This lack of awareness stems partly from the way in which physicians are trained. Physicians are not trained to be good stewards of resources; they are trained how to take care of the patient in front of them. As a result, many of the cost and value problems at the health system level feel like abstractions to physicians when they are focusing on the patient in front of them. The first step in fixing this problem is to acknowledge that it exists and then to reframe the cost conversation in terms of the doctor-patient relationship, a perspective that physicians can understand.
Patients want to be able to openly discuss costs with their physicians. A CBS/New York Times poll found that 80 percent of people want physicians to discuss the cost of a service before prescribing it. This new mindset runs counter to previous thinking, which held that discussing cost with a doctor eroded trust. In the current environment, in which patients feel the costs of care more acutely, not being able to have a conversation about cost with a physician is more likely to erode trust.
For most patients, clinicians and possibly even many people in healthcare accounting, the prices on a medical bill often seem arbitrarily determined and possibly inflated. In talking to clinicians about cost management and winning their support, it is more helpful to talk to them about the services they have provided than to look at the numbers indicating what those services cost. As it turns out, about a third of the items on a medical bill can be taken out without a negative impact on clinical outcome.
Physicians are ready to acknowledge this. In fact, physicians have done a good job of owning this utilization aspect of care in the past few years. The Choosing Wisely campaign, for example, has brought 70 medical societies together in identifying and reducing unnecessary procedures and facilitating discussions about these procedures between physicians and their patients.
Because healthcare decisions tend not to be straightforward, the only way to make better decisions in these murky areas is to engage clinicians in the process of addressing them. For example, the medical community currently has no idea of the ideal rate for cesarean-sections, even though it knows that about half of those performed are unnecessary and that they place a significant drag on the healthcare system.
A Health Affairs study in which orthopedic surgeons at six major healthcare systems were asked to estimate the cost of 13 commonly used orthopedic devices found that only 20 percent of the surgeons could correctly estimate the cost of the devices. (Estimates within 20 percent of actual costs were considered correct.) However, when asked whether they consider cost a key criterion in device selection, 80 percent said yes.
Considering that the decisions clinicians make control about 80 percent of the costs that flow through healthcare and hospitals, and account for roughly $1 trillion of the $3 trillion spent each year, this gap between awareness of costs and desire to understand them presents a tremendous opportunity for healthcare organizations.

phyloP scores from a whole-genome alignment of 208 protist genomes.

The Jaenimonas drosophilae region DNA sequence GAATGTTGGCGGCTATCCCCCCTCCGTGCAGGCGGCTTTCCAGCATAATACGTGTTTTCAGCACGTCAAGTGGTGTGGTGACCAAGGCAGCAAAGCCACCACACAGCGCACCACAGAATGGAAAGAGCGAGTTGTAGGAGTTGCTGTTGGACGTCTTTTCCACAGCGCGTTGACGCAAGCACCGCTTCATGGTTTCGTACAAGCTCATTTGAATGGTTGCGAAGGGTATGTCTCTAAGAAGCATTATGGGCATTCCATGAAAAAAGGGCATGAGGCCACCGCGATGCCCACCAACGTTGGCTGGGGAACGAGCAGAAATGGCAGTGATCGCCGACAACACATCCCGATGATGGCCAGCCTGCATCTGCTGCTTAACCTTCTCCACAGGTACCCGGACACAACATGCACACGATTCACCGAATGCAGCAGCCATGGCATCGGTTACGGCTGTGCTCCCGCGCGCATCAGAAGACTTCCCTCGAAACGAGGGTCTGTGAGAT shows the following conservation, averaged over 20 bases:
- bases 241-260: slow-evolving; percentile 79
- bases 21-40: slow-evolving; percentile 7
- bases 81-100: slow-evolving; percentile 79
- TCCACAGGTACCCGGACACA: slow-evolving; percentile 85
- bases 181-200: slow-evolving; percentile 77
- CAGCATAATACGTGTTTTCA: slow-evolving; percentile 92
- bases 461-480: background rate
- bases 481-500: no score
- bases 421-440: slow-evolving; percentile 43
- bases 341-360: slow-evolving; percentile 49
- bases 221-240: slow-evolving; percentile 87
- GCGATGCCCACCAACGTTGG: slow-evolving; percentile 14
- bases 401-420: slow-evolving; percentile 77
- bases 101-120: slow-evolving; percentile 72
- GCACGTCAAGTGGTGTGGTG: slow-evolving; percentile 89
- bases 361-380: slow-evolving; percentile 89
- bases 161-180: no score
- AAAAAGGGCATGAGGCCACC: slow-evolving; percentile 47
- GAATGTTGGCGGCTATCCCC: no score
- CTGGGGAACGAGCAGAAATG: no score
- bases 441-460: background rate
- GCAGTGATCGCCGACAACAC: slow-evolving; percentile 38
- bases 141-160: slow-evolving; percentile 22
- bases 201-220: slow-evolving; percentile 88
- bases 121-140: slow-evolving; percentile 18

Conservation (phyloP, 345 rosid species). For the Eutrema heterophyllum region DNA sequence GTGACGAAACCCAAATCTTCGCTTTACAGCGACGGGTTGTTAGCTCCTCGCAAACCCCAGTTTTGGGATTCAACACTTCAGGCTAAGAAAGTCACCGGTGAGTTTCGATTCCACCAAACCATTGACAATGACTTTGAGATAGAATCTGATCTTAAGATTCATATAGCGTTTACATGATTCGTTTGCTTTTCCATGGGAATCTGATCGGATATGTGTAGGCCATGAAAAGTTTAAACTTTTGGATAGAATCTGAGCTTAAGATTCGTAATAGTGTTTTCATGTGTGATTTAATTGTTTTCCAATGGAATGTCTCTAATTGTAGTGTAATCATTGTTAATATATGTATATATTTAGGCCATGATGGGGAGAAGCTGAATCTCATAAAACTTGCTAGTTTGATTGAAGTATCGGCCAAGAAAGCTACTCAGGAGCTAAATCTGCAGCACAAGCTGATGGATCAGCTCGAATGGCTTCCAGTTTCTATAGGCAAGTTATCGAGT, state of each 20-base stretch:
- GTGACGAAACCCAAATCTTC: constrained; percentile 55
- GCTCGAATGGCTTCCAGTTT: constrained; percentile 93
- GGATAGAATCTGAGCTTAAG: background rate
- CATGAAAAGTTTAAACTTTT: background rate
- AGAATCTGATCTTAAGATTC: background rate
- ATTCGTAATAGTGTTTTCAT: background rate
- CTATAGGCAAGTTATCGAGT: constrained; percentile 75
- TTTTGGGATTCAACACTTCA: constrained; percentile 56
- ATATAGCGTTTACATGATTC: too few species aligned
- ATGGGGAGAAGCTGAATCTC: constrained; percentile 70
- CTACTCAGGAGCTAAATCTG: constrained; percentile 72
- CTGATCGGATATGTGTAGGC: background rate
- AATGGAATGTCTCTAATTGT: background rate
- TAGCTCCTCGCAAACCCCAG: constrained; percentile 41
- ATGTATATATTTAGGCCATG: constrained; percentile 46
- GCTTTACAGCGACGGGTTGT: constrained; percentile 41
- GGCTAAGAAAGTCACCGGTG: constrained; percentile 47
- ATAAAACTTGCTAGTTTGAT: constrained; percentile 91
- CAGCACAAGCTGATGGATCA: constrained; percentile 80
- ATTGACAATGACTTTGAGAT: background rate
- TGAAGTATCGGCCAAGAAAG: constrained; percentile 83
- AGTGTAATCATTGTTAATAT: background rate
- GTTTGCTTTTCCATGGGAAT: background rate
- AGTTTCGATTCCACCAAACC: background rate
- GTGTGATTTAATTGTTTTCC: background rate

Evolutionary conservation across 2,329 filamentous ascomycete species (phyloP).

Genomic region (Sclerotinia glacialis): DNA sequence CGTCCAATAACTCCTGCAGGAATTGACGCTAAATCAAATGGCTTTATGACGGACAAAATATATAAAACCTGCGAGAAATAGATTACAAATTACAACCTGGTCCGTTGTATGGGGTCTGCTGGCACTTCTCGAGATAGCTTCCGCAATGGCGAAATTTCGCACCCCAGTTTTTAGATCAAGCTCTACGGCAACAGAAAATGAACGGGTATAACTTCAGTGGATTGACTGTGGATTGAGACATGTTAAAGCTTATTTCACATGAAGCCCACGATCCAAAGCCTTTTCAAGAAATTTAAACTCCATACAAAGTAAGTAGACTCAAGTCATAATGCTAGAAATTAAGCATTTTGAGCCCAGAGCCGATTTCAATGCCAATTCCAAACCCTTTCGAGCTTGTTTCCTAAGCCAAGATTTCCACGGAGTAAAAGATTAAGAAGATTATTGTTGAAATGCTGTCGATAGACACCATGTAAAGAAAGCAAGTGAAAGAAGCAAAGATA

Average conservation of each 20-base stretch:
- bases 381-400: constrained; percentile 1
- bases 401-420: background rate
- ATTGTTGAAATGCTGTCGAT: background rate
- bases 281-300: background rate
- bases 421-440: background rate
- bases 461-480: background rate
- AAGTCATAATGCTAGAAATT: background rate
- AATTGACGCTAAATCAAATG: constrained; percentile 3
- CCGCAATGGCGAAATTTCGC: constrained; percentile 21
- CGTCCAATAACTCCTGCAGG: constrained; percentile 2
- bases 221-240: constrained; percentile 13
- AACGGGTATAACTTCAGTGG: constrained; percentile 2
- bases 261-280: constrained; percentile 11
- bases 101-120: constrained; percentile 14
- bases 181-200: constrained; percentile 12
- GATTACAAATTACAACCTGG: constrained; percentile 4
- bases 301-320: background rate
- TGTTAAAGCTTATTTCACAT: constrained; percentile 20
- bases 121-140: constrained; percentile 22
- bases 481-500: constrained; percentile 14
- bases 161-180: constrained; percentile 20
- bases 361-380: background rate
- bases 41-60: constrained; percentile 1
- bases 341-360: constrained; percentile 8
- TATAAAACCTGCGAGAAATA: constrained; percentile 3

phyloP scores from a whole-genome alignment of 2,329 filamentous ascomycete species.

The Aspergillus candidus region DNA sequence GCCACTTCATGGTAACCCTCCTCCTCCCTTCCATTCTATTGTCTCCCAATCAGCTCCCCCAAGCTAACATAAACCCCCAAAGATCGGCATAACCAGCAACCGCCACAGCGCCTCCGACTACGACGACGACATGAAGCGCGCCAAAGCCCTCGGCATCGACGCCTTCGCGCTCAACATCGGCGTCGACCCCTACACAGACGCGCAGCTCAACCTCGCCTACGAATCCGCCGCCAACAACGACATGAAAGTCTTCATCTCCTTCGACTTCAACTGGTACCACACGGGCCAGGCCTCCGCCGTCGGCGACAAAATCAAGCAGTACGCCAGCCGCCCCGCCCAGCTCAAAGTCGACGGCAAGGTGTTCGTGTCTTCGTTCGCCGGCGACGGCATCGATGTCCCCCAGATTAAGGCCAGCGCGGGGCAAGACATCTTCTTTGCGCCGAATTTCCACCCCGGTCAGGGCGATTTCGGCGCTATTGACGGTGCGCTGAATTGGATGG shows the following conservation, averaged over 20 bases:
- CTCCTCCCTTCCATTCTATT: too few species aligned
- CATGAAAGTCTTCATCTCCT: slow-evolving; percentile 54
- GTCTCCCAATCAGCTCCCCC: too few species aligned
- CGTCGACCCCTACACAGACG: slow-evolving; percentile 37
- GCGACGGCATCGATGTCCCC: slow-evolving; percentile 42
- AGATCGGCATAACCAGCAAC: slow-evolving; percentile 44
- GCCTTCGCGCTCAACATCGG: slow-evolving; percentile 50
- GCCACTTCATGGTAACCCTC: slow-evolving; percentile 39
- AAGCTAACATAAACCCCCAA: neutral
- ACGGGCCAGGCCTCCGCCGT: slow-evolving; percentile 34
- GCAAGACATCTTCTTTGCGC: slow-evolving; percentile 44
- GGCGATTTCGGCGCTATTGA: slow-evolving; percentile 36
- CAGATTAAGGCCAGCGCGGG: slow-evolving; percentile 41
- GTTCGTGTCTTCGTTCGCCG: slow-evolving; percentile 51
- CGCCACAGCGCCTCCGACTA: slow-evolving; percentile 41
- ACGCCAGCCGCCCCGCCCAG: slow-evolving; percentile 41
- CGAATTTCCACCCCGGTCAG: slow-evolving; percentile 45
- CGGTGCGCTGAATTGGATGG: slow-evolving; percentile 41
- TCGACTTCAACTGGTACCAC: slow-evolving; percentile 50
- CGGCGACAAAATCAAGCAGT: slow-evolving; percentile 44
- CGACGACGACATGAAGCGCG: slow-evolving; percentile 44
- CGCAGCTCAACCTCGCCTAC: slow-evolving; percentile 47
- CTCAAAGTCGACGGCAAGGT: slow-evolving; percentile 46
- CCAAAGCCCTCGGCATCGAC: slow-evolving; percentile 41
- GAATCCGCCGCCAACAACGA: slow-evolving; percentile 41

Correcting the ‘Conversation’
Most providers don’t know or understand their margins. Currently, any number provided on cost tends to be accepted without question, regardless of whether it is based on the right cost accounting methodology.
Part of the reason for this is that many organizations don’t have the cost accounting systems that they need. Yale-New Haven Health System was able to exceed its goals with an advanced cost accounting system that enables the organization to incorporate quality outcomes data in real time into the EMR and then predict outcomes to facilitate a conversation about costs with patients before services are provided.
An engaged clinical staff also played a critical role. The opportunity for healthcare leaders is to help their physicians understand that what they are really trying to do is partner with them to make sure they are accurately representing the care they’re providing and to make sure they’re also hitting the targets to meet their margins.
Empowering clinicians with data can build trust. The best approach for clinicians is to see objective cost and quality data that is granular enough to enable them to connect that data with specific patients, because clinicians remember patients. Order sets and EMRs were both initially met with resistance by physicians until the conversation around these innovations became normalized. The same acceptance and engagement can be achieved with cost. As with EMRs, early adopters are needed before everyone can be expected to jump on board.
Value is about three things that must occur in tandem: affordability, safety and the patient experience. Paying attention to only one or two of these dimensions will result in poor care. Safe and affordable care at the end of life, for example, means little without consideration for the patient experience. Better care and more affordable care are going to become one and the same. Clinicians and organizations must remain focused on all three aspects at once.
Achieving these goals calls for a strategy that combines the insights of the people who work in the various aspects of healthcare finance, including revenue cycle management, with the insights of the physicians and nurses—including the anesthesiologists and CRNAs—who work on the front lines of care delivery and who understand the care and processes that provide value.
With best wishes,
President and CEO